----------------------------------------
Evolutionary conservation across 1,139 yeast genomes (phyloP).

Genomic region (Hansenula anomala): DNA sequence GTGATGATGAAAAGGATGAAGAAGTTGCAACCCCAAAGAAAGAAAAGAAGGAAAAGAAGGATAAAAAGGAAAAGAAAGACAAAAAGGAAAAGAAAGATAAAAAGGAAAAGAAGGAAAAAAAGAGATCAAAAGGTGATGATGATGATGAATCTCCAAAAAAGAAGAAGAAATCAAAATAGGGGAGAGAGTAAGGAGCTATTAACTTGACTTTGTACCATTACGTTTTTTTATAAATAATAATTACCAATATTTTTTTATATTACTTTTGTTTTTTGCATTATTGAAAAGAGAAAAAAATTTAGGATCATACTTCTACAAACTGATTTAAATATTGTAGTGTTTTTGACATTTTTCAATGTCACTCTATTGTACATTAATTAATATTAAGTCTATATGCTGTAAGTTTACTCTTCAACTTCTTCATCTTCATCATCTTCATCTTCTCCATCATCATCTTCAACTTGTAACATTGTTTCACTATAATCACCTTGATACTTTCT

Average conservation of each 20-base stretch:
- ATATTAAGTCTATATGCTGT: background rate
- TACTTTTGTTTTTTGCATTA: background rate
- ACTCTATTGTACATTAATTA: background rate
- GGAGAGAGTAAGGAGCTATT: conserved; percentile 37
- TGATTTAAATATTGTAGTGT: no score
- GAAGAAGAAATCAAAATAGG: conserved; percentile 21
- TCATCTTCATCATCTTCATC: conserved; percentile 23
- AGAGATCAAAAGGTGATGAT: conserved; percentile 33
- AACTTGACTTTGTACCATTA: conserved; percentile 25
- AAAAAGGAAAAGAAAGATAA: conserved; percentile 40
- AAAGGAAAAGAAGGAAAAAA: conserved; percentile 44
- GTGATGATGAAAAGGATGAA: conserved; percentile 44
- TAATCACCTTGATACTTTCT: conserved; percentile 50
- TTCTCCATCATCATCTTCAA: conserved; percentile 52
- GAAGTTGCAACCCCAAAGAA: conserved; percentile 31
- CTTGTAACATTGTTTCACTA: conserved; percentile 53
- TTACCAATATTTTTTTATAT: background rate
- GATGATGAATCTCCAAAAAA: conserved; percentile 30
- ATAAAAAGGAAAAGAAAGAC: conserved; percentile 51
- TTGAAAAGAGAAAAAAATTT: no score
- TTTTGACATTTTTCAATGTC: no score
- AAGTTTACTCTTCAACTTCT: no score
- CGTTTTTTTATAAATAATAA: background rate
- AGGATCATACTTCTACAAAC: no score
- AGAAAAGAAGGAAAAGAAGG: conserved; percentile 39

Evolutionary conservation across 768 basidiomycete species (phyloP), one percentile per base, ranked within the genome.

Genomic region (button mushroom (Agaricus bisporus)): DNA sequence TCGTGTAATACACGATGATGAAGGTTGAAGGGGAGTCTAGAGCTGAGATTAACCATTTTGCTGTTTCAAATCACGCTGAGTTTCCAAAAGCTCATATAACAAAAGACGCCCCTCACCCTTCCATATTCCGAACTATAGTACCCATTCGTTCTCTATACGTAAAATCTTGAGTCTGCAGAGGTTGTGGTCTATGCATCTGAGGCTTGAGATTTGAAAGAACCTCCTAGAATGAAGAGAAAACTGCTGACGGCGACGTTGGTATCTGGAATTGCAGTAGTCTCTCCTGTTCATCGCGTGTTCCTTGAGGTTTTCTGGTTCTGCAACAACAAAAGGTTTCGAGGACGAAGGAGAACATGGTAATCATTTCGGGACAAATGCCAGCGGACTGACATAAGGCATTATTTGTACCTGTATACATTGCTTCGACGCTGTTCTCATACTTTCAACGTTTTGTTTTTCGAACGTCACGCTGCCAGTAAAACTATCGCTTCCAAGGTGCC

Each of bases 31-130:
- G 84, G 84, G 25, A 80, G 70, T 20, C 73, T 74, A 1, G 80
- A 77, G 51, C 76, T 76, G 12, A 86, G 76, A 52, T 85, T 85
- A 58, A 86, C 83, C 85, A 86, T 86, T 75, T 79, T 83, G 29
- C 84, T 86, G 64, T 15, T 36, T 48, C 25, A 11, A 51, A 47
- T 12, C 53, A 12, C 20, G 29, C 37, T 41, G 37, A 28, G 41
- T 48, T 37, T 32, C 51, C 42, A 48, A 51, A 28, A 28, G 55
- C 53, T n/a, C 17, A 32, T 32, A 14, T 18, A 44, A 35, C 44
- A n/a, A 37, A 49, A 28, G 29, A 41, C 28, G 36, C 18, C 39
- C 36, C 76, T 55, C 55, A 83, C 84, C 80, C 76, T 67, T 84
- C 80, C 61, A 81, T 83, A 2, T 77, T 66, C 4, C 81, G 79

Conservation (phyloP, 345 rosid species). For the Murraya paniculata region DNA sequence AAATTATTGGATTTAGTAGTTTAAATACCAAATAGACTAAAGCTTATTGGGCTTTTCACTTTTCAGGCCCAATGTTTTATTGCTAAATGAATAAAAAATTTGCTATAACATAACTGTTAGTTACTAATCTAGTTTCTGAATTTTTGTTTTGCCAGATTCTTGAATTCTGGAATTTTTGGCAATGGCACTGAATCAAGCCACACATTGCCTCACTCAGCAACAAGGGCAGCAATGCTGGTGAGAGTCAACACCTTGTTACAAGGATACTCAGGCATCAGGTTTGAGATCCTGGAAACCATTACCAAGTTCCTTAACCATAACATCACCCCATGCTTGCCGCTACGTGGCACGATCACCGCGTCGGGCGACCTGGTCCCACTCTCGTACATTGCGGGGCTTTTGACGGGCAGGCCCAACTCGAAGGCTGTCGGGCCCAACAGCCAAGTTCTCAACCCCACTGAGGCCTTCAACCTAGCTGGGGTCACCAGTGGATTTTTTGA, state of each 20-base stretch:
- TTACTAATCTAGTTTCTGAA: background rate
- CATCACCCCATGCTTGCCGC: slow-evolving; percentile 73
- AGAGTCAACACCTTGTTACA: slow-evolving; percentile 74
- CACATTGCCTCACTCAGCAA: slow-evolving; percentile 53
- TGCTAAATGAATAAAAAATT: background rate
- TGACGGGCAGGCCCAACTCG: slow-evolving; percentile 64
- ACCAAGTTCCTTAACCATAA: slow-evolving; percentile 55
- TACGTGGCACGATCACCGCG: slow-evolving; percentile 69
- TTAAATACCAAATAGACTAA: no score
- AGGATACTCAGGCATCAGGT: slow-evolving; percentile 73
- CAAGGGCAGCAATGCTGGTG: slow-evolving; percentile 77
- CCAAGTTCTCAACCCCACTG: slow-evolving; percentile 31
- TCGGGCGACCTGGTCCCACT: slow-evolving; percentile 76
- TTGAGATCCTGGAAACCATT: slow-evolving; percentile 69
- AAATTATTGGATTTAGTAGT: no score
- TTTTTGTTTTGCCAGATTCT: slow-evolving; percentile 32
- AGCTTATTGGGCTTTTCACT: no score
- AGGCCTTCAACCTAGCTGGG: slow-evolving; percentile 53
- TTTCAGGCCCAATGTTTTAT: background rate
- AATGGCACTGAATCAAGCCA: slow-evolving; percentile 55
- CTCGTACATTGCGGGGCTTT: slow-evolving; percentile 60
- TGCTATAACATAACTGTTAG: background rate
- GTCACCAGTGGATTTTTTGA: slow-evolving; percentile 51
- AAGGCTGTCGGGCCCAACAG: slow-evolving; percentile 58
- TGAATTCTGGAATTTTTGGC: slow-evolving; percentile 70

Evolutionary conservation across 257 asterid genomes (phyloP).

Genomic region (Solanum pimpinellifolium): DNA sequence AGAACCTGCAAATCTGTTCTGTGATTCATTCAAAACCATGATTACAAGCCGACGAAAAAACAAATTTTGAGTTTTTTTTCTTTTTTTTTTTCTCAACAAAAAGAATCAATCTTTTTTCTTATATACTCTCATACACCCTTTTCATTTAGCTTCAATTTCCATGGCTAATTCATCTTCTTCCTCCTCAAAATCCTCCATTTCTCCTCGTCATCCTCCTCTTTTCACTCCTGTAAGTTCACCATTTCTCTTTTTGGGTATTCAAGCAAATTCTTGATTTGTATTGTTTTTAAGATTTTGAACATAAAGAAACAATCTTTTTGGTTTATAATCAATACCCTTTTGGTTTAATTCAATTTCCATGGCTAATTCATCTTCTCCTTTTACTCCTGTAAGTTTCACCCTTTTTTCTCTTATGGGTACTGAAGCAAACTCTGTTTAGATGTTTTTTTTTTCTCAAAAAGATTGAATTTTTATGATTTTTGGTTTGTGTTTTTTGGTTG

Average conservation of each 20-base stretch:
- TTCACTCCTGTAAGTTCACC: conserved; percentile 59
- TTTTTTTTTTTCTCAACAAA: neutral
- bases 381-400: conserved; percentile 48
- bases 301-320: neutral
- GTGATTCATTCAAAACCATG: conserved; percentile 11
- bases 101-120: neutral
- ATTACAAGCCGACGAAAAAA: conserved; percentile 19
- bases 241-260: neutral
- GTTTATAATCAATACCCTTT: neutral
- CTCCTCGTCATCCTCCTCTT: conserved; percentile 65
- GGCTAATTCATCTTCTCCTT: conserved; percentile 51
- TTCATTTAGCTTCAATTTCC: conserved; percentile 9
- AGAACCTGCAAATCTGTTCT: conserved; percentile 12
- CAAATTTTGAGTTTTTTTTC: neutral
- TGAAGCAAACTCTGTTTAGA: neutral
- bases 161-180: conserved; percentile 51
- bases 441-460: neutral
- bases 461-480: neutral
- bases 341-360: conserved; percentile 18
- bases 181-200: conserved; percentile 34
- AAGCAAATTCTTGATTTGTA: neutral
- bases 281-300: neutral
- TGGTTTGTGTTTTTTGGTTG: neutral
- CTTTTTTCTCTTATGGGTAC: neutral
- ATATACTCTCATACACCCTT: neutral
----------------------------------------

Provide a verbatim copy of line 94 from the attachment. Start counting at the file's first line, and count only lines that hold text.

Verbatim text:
- CTTTTTTCTCTTATGGGTAC: neutral